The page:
Danielle Chartier will take on the new role of Mental Health and Addictions Critic to such a prominent and troubling issue in Saskatchewan. Vicki Mowat takes over as Health Critic.
Nicole Rancourt, a social worker by profession, will take over as Social Services Critic. Trent Wotherspoon will serve as the new Finance Critic.
Standing up for teachers and students while the Sask. Party fails to properly fund education remains a priority for Carla Beck, Critic for Education and now also for Advanced Education. Meanwhile Cathy Sproule will continue to push for answers to the many remaining questions around the Sask. Party’s mismanagement of the Global Transportation Hub and Regina Bypass.
“With a strong and united team of MLAs, we are committed to continuing to earn the trust of Saskatchewan people as we move towards forming government in 2020,” Meili said. “That work starts with standing up to the bad choices of the Sask. Party while clearly articulating our own vision, highlighting our new ideas and sharing our plans to deliver on them.”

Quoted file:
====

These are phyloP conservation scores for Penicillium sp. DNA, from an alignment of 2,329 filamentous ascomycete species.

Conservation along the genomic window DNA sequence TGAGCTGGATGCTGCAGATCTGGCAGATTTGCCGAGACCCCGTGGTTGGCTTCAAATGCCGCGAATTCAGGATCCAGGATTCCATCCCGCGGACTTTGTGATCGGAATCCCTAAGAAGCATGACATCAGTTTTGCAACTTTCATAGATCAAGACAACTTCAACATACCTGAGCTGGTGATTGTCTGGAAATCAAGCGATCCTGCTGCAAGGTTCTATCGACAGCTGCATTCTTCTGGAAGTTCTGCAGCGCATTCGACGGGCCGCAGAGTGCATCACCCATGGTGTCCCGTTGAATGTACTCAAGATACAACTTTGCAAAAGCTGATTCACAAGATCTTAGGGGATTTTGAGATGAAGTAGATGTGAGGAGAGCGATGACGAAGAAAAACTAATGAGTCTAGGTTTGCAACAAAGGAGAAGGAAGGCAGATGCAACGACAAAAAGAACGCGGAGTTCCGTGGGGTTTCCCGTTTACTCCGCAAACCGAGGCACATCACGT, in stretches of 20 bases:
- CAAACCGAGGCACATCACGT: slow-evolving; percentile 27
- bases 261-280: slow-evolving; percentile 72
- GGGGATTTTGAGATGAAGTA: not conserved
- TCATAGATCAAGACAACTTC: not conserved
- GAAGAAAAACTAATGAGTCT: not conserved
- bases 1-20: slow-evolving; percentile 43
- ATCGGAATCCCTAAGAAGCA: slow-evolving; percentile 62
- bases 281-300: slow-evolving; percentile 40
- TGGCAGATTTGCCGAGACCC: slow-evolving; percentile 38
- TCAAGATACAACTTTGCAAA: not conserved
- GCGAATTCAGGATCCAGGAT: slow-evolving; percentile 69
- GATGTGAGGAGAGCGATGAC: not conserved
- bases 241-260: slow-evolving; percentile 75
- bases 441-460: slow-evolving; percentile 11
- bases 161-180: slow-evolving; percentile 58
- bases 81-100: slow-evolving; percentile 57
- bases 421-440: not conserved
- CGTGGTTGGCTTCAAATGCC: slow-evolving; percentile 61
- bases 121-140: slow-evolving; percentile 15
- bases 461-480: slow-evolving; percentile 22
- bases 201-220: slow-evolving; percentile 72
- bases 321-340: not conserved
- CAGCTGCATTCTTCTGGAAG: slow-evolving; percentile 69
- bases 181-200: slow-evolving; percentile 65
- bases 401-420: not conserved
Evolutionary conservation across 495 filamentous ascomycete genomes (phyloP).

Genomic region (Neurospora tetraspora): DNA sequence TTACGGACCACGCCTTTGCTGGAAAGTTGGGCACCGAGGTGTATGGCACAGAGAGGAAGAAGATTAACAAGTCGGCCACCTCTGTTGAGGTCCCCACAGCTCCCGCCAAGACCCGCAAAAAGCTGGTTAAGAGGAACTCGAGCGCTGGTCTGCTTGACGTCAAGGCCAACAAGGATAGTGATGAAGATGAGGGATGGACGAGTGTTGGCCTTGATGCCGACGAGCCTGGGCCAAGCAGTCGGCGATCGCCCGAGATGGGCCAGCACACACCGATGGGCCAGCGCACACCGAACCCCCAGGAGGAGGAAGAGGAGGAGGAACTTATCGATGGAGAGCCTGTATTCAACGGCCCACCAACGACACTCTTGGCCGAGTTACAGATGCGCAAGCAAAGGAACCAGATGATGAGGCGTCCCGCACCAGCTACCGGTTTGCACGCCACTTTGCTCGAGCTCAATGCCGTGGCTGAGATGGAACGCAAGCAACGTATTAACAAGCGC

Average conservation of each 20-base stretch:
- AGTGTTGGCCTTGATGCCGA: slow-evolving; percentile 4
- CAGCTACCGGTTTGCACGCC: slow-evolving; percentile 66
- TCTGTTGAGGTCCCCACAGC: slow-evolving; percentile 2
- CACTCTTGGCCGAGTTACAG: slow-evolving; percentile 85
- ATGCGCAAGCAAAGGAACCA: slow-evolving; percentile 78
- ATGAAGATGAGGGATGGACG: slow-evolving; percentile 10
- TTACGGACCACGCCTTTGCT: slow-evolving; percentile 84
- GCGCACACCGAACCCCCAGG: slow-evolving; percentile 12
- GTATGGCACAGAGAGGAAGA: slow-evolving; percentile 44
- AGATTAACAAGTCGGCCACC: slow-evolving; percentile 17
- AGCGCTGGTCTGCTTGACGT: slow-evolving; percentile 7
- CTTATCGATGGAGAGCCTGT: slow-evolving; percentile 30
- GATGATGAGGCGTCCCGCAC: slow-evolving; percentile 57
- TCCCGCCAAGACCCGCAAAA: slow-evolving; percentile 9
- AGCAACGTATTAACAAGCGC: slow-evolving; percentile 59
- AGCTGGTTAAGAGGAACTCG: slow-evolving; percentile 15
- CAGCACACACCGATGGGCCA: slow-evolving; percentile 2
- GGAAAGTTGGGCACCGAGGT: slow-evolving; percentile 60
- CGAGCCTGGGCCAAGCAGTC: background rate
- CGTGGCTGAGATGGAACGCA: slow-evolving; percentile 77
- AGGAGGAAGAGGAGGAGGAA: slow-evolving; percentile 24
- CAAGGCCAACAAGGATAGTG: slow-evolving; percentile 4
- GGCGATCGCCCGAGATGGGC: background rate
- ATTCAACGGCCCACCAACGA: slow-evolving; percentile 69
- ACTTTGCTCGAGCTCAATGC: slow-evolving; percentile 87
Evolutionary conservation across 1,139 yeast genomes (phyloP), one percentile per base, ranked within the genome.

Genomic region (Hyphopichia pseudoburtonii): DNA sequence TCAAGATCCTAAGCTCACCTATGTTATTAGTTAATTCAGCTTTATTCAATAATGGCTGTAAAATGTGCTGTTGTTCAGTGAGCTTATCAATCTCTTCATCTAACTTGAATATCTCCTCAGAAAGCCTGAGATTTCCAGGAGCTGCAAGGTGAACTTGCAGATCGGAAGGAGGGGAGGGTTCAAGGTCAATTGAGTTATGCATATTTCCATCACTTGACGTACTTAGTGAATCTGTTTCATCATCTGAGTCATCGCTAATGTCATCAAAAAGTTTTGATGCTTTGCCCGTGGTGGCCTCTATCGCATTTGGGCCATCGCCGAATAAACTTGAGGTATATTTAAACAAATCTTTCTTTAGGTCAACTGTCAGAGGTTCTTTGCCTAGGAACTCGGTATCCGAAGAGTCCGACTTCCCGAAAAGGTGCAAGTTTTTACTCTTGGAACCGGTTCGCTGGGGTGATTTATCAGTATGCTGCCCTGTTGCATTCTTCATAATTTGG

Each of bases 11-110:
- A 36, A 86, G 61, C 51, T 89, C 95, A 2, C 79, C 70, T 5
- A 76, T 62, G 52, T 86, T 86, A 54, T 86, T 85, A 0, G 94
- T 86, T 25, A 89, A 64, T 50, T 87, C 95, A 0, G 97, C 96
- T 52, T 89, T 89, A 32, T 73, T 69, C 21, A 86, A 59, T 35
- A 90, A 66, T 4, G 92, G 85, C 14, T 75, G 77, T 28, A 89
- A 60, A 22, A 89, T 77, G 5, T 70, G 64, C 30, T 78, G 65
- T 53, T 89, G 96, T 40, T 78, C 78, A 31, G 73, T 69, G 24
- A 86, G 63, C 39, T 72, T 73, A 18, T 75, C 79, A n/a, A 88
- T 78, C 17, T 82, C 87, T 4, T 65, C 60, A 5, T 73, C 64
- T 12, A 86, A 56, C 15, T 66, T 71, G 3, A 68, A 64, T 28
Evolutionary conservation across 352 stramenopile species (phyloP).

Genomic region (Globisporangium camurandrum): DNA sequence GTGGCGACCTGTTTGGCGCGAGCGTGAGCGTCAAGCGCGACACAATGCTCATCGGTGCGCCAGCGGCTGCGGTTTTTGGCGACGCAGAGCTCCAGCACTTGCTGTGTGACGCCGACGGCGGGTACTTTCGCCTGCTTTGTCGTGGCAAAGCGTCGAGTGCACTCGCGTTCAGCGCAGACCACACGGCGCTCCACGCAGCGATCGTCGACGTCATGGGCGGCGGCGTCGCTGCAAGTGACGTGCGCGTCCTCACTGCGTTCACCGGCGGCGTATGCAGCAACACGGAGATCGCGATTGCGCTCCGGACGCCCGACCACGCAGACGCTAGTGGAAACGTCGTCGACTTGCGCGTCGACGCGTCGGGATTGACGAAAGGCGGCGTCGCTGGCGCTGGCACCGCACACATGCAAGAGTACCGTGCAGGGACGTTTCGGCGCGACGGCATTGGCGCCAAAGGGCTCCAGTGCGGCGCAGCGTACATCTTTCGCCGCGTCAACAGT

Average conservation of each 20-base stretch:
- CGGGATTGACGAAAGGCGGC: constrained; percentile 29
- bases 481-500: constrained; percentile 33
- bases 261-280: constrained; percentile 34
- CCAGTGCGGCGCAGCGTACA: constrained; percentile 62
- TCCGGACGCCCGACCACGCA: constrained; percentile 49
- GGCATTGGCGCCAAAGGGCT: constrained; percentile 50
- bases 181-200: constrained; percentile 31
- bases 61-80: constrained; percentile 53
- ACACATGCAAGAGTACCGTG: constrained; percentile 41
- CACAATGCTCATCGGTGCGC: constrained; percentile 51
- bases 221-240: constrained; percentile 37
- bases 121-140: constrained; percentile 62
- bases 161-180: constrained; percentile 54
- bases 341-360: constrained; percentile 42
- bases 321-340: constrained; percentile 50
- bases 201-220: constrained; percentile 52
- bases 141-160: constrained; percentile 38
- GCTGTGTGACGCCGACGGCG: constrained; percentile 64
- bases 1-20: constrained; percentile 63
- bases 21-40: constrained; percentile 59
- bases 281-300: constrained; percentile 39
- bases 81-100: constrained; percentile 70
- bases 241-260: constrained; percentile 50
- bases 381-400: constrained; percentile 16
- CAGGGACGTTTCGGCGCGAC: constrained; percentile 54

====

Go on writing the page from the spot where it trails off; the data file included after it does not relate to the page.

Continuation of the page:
According to the July labour report from Statistics Canada, there are 12,300 fewer Saskatchewan jobs – 7,000 of which are full-time – compared to last month and there are 3,000 fewer jobs compared to this time last year. These jobs losses helped raise the province’s unemployment rate to 7.1 per cent, which is the highest rate in Canada outside the Maritimes and well above the national average.
“These numbers certainly are concerning for Saskatchewan people especially when it comes shortly after the announcement of major job losses at Cameco and Nutrien,” said NDP Jobs Critic Vicki Mowat. “Sask. Party decisions such as cutting $3 million out of job training and workforce development programs have impacts, and that is what we are seeing in this month’s report.”